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African e-health startups multiply but shun mobile

Only 44 per cent of the e-health ventures counted are mobile-based/GSMA

Cape Town, South Africa, Oct 24 – The number of e-health startups active in Africa is accelerating continent-wide, but contrary to popular assumptions the majority of these ventures do not leverage mobile phones.

According to the African E-health Startup Ecosystem Report 2017, released by Disrupt Africa, 115 e-health startups are currently operating in 20 countries across Africa.

The number of startups launching annually continent-wide has risen over the past three years, and investors are also beginning to pay more attention – the number of startups raising funding to grow their businesses is increasing each year.

To date, Africa’s e-health startups combined have raised investment in excess of US$19 million.

However, contrary to Africa’s global reputation as a “mobile-first” continent, the majority of e-health startups tracked in the new report do not use mobile to reach their customers.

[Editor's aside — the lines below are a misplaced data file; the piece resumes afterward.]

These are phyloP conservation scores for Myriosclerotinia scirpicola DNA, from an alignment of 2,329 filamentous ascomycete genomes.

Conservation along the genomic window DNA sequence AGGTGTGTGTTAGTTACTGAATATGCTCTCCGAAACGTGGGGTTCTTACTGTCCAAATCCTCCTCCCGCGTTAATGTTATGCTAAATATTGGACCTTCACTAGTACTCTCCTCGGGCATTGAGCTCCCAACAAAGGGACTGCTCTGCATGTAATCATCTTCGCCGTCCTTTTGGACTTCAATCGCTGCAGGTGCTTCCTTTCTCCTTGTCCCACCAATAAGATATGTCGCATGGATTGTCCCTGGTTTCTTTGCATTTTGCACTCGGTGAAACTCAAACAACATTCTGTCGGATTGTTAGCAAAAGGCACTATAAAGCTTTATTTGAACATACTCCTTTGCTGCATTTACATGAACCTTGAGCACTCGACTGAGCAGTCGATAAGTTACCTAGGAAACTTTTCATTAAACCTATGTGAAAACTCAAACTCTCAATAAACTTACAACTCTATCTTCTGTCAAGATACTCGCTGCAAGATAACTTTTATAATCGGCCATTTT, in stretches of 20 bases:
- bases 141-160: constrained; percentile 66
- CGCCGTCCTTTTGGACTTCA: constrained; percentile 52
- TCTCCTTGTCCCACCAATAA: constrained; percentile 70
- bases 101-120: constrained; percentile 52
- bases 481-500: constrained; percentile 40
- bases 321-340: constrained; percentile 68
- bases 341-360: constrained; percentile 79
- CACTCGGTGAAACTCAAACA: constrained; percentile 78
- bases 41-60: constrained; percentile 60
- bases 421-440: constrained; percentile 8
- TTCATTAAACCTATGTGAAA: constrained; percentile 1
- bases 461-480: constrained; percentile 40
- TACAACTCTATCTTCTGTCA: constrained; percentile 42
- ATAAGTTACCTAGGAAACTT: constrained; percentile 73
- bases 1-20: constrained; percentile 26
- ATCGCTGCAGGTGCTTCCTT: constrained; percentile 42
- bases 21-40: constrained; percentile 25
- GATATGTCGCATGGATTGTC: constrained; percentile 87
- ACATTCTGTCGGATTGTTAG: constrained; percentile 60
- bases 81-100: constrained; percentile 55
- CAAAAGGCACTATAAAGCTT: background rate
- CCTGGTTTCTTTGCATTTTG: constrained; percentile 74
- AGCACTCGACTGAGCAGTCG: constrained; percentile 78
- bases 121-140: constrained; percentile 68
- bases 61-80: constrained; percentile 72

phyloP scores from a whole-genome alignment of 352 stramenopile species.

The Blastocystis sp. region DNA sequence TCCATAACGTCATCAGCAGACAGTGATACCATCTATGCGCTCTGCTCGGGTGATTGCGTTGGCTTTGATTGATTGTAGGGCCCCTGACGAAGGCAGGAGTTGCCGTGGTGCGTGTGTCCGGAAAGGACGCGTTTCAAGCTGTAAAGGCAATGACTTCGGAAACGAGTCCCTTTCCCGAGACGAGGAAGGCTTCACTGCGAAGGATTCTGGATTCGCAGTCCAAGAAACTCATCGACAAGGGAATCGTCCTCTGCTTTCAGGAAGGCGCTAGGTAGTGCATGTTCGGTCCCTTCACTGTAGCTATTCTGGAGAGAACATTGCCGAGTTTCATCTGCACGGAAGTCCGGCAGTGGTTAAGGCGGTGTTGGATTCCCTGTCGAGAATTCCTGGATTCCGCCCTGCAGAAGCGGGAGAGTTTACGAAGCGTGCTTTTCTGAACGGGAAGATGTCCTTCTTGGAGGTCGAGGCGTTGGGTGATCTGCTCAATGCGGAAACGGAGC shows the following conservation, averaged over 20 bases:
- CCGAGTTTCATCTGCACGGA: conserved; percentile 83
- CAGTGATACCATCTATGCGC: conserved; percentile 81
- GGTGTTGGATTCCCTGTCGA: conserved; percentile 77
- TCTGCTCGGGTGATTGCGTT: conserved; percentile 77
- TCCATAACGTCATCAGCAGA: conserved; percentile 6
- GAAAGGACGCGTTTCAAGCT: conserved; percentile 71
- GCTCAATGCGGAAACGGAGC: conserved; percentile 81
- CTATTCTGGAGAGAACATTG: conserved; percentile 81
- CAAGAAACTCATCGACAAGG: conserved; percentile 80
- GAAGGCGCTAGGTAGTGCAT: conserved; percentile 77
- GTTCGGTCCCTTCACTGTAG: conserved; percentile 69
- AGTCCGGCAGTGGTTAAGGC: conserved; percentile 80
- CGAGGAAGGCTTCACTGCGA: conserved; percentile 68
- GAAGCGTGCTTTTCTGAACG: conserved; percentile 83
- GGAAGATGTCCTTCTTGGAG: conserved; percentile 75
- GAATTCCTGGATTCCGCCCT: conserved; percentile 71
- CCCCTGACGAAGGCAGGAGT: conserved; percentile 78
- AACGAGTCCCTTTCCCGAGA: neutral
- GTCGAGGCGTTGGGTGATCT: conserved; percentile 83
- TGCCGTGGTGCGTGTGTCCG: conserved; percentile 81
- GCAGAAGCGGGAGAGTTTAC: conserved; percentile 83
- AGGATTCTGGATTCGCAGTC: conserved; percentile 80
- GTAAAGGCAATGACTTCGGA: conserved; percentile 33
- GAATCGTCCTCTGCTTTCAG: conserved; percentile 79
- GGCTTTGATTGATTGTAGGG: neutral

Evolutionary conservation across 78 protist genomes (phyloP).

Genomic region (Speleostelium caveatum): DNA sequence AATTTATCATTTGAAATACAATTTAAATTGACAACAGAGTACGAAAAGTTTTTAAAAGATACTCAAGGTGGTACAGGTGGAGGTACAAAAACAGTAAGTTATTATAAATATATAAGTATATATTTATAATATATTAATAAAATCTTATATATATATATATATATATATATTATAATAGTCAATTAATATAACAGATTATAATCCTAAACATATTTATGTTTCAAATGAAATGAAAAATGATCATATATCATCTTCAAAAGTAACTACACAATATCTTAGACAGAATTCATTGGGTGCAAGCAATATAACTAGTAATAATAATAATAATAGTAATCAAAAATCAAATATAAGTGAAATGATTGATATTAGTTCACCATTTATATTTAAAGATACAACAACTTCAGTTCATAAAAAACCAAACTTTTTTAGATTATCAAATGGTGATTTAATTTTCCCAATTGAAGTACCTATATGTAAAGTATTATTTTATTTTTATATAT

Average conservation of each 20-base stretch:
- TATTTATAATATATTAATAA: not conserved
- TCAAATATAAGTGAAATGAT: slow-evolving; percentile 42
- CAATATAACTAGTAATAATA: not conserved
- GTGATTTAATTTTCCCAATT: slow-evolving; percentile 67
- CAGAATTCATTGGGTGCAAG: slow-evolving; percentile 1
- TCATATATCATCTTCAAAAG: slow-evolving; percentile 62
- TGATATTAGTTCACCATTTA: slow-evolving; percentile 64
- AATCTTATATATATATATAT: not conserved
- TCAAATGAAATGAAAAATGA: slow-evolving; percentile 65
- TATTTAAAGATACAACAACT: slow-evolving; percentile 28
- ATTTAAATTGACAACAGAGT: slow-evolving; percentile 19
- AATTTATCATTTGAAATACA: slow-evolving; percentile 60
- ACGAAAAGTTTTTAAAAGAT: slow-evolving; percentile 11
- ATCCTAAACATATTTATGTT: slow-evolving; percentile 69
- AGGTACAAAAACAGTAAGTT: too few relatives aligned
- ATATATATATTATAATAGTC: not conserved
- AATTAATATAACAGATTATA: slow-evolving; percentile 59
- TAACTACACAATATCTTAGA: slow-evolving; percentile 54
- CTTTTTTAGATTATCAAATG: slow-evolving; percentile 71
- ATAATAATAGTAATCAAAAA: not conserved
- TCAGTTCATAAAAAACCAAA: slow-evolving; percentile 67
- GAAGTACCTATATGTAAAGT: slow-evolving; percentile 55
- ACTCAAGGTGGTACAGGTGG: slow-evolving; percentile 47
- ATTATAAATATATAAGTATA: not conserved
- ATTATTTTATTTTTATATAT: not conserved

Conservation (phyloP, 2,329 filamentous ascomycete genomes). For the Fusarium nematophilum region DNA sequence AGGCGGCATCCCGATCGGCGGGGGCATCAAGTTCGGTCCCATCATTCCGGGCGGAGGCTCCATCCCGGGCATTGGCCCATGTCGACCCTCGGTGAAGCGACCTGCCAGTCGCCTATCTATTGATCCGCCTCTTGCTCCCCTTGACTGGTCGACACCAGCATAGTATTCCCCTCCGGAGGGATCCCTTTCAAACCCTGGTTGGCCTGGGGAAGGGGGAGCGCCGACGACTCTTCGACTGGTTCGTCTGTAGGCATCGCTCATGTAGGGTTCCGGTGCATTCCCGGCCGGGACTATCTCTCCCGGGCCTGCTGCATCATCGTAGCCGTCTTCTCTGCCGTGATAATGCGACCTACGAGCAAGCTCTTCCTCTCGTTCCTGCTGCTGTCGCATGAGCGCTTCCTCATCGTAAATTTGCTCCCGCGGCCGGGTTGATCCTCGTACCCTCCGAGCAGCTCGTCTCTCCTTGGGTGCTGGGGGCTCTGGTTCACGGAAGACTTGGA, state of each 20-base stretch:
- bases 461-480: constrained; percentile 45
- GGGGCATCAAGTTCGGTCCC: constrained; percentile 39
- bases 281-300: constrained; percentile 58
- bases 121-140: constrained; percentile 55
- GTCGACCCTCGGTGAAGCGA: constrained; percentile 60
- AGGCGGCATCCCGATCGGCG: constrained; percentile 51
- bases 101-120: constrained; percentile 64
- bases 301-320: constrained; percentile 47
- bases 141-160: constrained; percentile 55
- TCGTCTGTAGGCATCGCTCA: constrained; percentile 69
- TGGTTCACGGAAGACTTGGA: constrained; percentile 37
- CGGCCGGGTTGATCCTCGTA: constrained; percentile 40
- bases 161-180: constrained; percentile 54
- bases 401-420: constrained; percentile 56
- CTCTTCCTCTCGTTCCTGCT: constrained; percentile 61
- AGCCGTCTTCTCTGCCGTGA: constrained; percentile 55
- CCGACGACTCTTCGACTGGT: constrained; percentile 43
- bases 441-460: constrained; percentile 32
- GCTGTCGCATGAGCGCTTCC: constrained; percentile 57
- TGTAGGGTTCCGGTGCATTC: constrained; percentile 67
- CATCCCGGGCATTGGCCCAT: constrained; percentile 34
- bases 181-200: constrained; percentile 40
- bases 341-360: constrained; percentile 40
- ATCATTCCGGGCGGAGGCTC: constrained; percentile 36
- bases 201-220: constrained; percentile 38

Only 44 per cent of the e-health ventures counted are mobile-based.

“Africa’s health sector faces enormous challenges. The need – and opportunity – for the continent’s innovative entrepreneurs to make a real impact in delivering quality healthcare to all has never been greater. And in researching this report, we have seen clearly that Africa’s entrepreneurs are not shirking this duty – the levels of innovation and commitment to improving health outcomes is extraordinary,” said Gabriella Mulligan, co-founder of Disrupt Africa.

The report analyses eight key sub-sectors of the e-health space across a variety of African tech ecosystems, as well as funding trends; and the details of health-focused accelerators and competitions for startups. The full list of 115 African e-health startups is also being made available.

“This is a timely piece of research, as more and more e-health ventures enter the market and investors take note. We all know that digital health startups are playing a pivotal role in increasing access to quality healthcare across Africa, but for the first time this report gives an oversight of what is happening, where, and the form innovation is taking in the health space,” said Tom Jackson, co-founder of Disrupt Africa.

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